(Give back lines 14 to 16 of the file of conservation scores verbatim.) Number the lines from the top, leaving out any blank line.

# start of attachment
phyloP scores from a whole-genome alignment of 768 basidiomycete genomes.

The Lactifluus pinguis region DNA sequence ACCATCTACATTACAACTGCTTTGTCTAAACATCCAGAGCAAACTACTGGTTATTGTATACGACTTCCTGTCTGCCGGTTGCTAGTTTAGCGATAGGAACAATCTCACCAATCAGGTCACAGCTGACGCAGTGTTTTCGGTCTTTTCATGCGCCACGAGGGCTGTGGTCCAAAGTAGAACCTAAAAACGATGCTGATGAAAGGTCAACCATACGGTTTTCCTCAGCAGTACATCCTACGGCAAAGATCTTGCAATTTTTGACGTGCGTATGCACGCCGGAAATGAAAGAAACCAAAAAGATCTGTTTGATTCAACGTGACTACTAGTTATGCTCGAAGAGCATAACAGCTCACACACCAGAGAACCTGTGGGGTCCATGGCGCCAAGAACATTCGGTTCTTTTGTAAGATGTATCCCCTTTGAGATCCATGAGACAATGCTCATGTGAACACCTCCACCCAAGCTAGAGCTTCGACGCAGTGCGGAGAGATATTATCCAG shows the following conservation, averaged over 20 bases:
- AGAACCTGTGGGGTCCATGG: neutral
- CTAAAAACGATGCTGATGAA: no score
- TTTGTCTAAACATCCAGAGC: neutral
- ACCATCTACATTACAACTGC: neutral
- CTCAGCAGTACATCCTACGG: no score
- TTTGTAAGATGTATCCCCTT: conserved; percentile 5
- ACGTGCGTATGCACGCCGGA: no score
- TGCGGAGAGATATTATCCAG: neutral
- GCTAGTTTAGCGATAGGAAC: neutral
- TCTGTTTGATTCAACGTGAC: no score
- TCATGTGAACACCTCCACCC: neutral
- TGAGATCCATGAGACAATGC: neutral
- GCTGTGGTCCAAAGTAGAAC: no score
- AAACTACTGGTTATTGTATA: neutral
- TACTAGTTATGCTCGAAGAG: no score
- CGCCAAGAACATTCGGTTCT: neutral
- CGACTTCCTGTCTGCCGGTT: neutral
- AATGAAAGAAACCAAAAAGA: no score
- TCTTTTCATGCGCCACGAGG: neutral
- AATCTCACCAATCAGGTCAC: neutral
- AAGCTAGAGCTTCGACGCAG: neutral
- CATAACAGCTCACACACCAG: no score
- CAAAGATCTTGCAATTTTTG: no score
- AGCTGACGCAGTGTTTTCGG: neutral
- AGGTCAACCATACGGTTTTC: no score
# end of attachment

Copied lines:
- TGAGATCCATGAGACAATGC: neutral
- GCTGTGGTCCAAAGTAGAAC: no score
- AAACTACTGGTTATTGTATA: neutral